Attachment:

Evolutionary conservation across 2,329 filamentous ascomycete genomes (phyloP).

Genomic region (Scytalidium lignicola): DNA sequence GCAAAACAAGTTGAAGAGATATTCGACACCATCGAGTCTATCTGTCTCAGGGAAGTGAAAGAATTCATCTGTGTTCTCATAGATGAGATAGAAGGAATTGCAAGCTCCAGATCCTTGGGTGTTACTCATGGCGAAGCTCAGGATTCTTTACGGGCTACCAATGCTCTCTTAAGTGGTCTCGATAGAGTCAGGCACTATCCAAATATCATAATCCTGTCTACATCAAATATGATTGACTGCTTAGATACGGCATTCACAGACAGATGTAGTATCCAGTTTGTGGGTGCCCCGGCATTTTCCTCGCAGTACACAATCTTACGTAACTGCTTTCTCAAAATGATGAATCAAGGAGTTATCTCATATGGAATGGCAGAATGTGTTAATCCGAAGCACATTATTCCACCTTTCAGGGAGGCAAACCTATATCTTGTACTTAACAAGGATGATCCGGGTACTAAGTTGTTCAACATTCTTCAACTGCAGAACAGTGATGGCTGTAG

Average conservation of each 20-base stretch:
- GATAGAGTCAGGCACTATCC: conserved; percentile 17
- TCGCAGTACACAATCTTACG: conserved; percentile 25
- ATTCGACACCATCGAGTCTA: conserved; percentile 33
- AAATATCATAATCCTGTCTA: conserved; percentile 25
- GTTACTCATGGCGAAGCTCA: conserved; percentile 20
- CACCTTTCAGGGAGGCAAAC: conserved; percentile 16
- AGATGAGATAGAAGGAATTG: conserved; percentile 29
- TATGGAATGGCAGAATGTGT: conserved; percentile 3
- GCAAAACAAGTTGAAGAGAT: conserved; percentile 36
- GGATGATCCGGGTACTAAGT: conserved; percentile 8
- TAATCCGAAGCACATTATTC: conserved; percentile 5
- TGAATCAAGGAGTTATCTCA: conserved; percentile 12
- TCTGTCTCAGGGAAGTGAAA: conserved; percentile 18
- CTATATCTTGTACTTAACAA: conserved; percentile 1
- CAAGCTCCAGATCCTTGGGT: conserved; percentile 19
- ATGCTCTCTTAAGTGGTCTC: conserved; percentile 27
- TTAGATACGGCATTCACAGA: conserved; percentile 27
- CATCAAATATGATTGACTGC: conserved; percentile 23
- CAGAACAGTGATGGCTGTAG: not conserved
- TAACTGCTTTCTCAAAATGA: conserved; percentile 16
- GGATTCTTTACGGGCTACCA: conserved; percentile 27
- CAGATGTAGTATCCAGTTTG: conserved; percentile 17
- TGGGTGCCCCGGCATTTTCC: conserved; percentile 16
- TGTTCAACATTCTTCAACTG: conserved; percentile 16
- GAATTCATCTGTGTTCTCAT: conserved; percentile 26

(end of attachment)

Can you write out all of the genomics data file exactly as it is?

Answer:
Evolutionary conservation across 2,329 filamentous ascomycete genomes (phyloP).

Genomic region (Scytalidium lignicola): DNA sequence GCAAAACAAGTTGAAGAGATATTCGACACCATCGAGTCTATCTGTCTCAGGGAAGTGAAAGAATTCATCTGTGTTCTCATAGATGAGATAGAAGGAATTGCAAGCTCCAGATCCTTGGGTGTTACTCATGGCGAAGCTCAGGATTCTTTACGGGCTACCAATGCTCTCTTAAGTGGTCTCGATAGAGTCAGGCACTATCCAAATATCATAATCCTGTCTACATCAAATATGATTGACTGCTTAGATACGGCATTCACAGACAGATGTAGTATCCAGTTTGTGGGTGCCCCGGCATTTTCCTCGCAGTACACAATCTTACGTAACTGCTTTCTCAAAATGATGAATCAAGGAGTTATCTCATATGGAATGGCAGAATGTGTTAATCCGAAGCACATTATTCCACCTTTCAGGGAGGCAAACCTATATCTTGTACTTAACAAGGATGATCCGGGTACTAAGTTGTTCAACATTCTTCAACTGCAGAACAGTGATGGCTGTAG

Average conservation of each 20-base stretch:
- GATAGAGTCAGGCACTATCC: conserved; percentile 17
- TCGCAGTACACAATCTTACG: conserved; percentile 25
- ATTCGACACCATCGAGTCTA: conserved; percentile 33
- AAATATCATAATCCTGTCTA: conserved; percentile 25
- GTTACTCATGGCGAAGCTCA: conserved; percentile 20
- CACCTTTCAGGGAGGCAAAC: conserved; percentile 16
- AGATGAGATAGAAGGAATTG: conserved; percentile 29
- TATGGAATGGCAGAATGTGT: conserved; percentile 3
- GCAAAACAAGTTGAAGAGAT: conserved; percentile 36
- GGATGATCCGGGTACTAAGT: conserved; percentile 8
- TAATCCGAAGCACATTATTC: conserved; percentile 5
- TGAATCAAGGAGTTATCTCA: conserved; percentile 12
- TCTGTCTCAGGGAAGTGAAA: conserved; percentile 18
- CTATATCTTGTACTTAACAA: conserved; percentile 1
- CAAGCTCCAGATCCTTGGGT: conserved; percentile 19
- ATGCTCTCTTAAGTGGTCTC: conserved; percentile 27
- TTAGATACGGCATTCACAGA: conserved; percentile 27
- CATCAAATATGATTGACTGC: conserved; percentile 23
- CAGAACAGTGATGGCTGTAG: not conserved
- TAACTGCTTTCTCAAAATGA: conserved; percentile 16
- GGATTCTTTACGGGCTACCA: conserved; percentile 27
- CAGATGTAGTATCCAGTTTG: conserved; percentile 17
- TGGGTGCCCCGGCATTTTCC: conserved; percentile 16
- TGTTCAACATTCTTCAACTG: conserved; percentile 16
- GAATTCATCTGTGTTCTCAT: conserved; percentile 26